I’tikaf and its Virtues
Ibn Taymiyyah (rh) defines I’tikaf: “to confine oneself to a mosque for the purpose of worshipping Allāh inside it”. Aisha (ra) reported about the Prophet (saw): “He used to perform Itikaf in the last ten days of Ramadan until Allah the Mighty & Majestic, took him.” [Bukhari]
I’tikaf is when a person makes their heart devout in worship, secluding themselves from worldly desires. This takes place in the mosque, an ideal environment to gain inner peace and focus. I’tikaf is conventionally carried out in the last ten days of Ramadan, with the intention of seeking out Laylat ul Qadr and developing and strengthening one’s bond with Allah (swt).
Listed below are some virtues that come along with I’tikaf, benefitting the believer in terms of faith and self-development.
1. Seeking Laylat ul Qadr
Abu Sa’īd al-Khudri said: the Messenger of Allah (saw) observed i’tikāf in the first ten days of Ramaḍān; he then observed i’tikāf in the middle ten days staying inside a Turkish tent with a mat hanging at its door. He took hold of that mat and placed it in the nook of the tent. He then put his head out and talked with people and they came near him, and he said: “I observed I’tikāf in the first ten days in order to seek that night (i.e., LaylatulQadr). I then observed i’tikāf in the middle ten days. Then (an angel) was sent to me and I was told that this night is among the last ten. Whoever amongst you desires to observe I’tikāf should do so; and the people observed it along with him.” [Sahih Muslim]
Performing I’tikaf is the perfect opportunity to immerse ourselves in worship, seeking Laylat ul Qadr. We can often find our minds swaying or being distracted from worship with other thoughts or responsibilities. Nevertheless, I’tikaf creates a platform, separating us from worldly desires and thoughts, and we find ourselves worshipping peacefully and unconditionally. This in turn, allows us to reap the fruits of the worship and therefore, making the most of the potential Laylat ul Qadr days.
Ibn Abbas (ra) reported that the Prophet (saw) said, (about him who engages in i’tikaf), “that he is safe from sin and he also gets that reward which everyone (outside i’tikaf) gets for pious deeds.” [Ibn Majah]
Rewards in Ramadan are already multiplied by 70 or 100 and therefore, taking time out to perform I’tikaf can enable someone to get maximum benefits out of this blessed month. Being a recommended act from the Prophet (saw) means there’s already reward performing I’tikaf in itself. Also, the time spent away from our busy lives helps us to immerse ourselves in Qur’an recitation and performing plenty of nawwafil prayers. I’tikaf therefore encourages youto develop and prosper in youracts of worship, building up more and more rewards.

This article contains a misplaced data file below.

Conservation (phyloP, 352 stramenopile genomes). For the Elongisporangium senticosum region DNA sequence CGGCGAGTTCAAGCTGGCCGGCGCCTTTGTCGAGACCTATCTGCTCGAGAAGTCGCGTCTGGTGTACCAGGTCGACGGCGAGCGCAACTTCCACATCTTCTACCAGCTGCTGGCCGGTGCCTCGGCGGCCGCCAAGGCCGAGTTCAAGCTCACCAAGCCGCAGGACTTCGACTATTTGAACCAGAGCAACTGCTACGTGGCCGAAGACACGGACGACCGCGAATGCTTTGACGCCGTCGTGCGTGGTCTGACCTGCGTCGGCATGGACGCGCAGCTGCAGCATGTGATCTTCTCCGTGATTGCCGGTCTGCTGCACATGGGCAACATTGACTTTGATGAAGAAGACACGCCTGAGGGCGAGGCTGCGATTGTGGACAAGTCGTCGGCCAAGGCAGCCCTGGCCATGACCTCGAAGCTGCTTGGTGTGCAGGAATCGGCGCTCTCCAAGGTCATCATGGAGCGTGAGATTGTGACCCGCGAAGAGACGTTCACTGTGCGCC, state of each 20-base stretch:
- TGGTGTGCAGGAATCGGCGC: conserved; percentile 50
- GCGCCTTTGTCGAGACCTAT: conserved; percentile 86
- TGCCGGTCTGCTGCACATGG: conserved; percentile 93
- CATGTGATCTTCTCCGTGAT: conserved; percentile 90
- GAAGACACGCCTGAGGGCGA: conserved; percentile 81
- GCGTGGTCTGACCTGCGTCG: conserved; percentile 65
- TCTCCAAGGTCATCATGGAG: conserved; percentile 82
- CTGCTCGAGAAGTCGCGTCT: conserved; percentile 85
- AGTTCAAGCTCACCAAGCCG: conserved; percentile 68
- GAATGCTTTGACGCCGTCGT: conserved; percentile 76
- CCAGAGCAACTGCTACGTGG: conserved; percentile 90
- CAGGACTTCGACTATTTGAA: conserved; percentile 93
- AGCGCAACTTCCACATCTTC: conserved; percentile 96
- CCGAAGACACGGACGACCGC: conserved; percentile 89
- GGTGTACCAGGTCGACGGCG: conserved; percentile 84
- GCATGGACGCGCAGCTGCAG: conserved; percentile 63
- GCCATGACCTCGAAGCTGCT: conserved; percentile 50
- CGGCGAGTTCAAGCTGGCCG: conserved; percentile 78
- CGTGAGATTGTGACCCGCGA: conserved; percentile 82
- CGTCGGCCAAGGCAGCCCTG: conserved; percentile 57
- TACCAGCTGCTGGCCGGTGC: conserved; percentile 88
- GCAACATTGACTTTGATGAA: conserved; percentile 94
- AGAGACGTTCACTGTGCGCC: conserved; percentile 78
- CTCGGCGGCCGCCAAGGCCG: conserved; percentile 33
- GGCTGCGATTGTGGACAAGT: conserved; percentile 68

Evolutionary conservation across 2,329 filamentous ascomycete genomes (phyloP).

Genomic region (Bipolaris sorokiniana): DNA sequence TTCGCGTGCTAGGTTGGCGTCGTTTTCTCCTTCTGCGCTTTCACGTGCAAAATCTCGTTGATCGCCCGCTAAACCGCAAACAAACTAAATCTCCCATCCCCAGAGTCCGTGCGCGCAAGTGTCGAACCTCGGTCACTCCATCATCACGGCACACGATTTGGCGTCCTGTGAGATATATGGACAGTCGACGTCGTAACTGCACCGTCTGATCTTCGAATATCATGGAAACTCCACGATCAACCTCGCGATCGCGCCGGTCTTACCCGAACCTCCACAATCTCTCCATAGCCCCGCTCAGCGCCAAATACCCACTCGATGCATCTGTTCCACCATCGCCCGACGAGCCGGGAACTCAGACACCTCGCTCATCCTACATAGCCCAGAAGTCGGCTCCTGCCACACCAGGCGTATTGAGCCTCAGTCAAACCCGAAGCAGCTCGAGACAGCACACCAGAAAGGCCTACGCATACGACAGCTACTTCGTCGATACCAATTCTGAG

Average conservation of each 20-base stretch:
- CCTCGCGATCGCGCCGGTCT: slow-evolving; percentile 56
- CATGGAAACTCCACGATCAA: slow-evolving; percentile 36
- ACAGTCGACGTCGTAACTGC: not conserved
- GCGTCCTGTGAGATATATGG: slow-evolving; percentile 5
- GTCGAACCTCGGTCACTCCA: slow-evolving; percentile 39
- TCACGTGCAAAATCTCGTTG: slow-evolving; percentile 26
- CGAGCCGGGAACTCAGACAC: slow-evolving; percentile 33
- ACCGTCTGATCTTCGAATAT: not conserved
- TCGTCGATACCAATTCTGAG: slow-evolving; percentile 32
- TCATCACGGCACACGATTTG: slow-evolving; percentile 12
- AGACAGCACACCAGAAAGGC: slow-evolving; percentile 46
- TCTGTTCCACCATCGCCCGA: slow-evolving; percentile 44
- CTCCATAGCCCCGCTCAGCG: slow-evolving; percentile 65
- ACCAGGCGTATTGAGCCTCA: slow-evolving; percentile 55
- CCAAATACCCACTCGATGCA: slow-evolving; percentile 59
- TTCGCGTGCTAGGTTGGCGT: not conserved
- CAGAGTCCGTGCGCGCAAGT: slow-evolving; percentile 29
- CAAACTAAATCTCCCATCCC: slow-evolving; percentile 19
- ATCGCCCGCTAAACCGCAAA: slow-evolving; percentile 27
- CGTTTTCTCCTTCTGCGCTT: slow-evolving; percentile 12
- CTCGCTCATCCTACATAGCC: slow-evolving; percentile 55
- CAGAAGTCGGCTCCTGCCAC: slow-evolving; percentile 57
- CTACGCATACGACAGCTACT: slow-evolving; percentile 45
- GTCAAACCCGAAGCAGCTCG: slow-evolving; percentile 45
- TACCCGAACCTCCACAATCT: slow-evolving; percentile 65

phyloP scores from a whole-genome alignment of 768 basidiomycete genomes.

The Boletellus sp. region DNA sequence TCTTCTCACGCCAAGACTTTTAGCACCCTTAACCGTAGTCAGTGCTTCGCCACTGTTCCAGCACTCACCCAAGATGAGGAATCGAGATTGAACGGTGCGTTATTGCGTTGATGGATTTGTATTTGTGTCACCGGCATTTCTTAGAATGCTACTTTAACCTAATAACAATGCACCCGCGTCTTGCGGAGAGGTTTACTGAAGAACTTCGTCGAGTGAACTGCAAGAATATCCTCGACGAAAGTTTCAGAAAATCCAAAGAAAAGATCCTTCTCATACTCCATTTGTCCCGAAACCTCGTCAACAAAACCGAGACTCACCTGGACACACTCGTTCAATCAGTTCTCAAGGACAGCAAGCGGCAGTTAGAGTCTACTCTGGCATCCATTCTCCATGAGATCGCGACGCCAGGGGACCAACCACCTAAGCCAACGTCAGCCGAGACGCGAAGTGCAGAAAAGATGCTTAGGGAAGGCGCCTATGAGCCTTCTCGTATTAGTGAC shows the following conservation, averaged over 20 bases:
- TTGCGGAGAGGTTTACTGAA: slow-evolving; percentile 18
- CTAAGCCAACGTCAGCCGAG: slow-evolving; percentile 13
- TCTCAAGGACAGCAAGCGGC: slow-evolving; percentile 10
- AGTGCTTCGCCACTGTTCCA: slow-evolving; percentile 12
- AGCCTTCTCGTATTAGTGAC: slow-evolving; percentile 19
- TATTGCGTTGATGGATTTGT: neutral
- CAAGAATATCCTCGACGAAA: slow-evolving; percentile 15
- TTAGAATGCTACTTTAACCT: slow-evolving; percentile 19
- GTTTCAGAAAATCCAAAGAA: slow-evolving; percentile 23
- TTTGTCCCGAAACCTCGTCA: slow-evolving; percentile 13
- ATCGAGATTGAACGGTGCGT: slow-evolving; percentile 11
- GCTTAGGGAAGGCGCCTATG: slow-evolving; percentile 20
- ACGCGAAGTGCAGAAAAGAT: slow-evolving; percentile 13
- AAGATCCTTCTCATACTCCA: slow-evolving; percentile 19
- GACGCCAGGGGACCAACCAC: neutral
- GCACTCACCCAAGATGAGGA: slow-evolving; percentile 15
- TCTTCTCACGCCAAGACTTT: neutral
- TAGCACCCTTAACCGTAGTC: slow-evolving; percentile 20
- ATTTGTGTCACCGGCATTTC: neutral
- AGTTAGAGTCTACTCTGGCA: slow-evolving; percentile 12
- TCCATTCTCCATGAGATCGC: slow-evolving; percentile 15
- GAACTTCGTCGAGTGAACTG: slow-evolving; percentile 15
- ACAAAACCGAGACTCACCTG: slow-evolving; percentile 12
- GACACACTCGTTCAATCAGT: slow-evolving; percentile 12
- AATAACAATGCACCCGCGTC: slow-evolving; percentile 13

Imam Ibn Qayyim (rh) mentioned about how you feel when performing I’tikaf: "This leads him to feel contented with Allah instead of the people, which prepares him for being at peace with Him alone on the day of loneliness in the grave, when there is no one else to give comfort, nor anyone to grant solace except Him. So this is the greater goal of Itikaf"
Being alone in solitude allows usto attain the goals mentioned by Ibn Qayyim (rh). The virtues of being in solitude is that youfeel more of a closeness to Allah (swt), a tighter bond with no people, objects or unnecessary thoughts hindering your devotion to the Divine.
Ibn Al-Qayyim (rh) also comments that “In the heart are disorders that cannot be remedied except by responding to Allah. In it is a desolate feeling that cannot be removed except by intimacy with Him solitude.”
Solitude allows you to rewind and re-energise your mind. It helps you to rediscover yourself, assess your spiritual condition and build upon it. And just how Ibn Qayyim (rh) mentions, solitude gives an insight to the believer of the grave and being lonely in this situation.
I’tikaf is a great opportunity to reflect. Reflection allows youto look back at your life, reviewing yourstrengths, weaknesses and how youcan improve going forward. Reflecting also allows youto set goals and aspirations, looking at what youhave already achieved and how youcan escalate from that platform. Spiritually, this is uplifting. As believers, we are encouraged to have a vision so we are constantly motivated and focussed in life with lofty aims.
Reflection also helps improve our mental health. It allows us to take a step out from our busy lives, calming our minds down. This soothes our minds and scaffolds the concentration given to worship at this time.
5. Protection from Hell
“Whosoever for Allah’s sake did even one days Itikaf, Allah would keep him away from Jahannam by trenches.” [Tabarani]
The month of Ramadan itself allows us to take up great opportunities of seeking forgiveness from Allah (swt). Performing I’tikaf is a bonus in this aspect. Not only did our Prophet (saw) mention about being protected from Hell if I’tikaf is carried out, but it allows you to self-reflect and ponder on your previous actions. Through this, you becomes alert of the necessity of seeking forgiveness. As humans, it is common to make mistakes even unintentionally. I’tikaf allows you to assess your actions and constantly seek protection from Hell.
We pray that these tips are of benefit to you and the actions become habitual where appropriate even after Ramadan. May Allah (swt) allow us to immerse ourselves in worship maintaining sincerity and consistency, and may He accept all that we do for Him in this blessed month.
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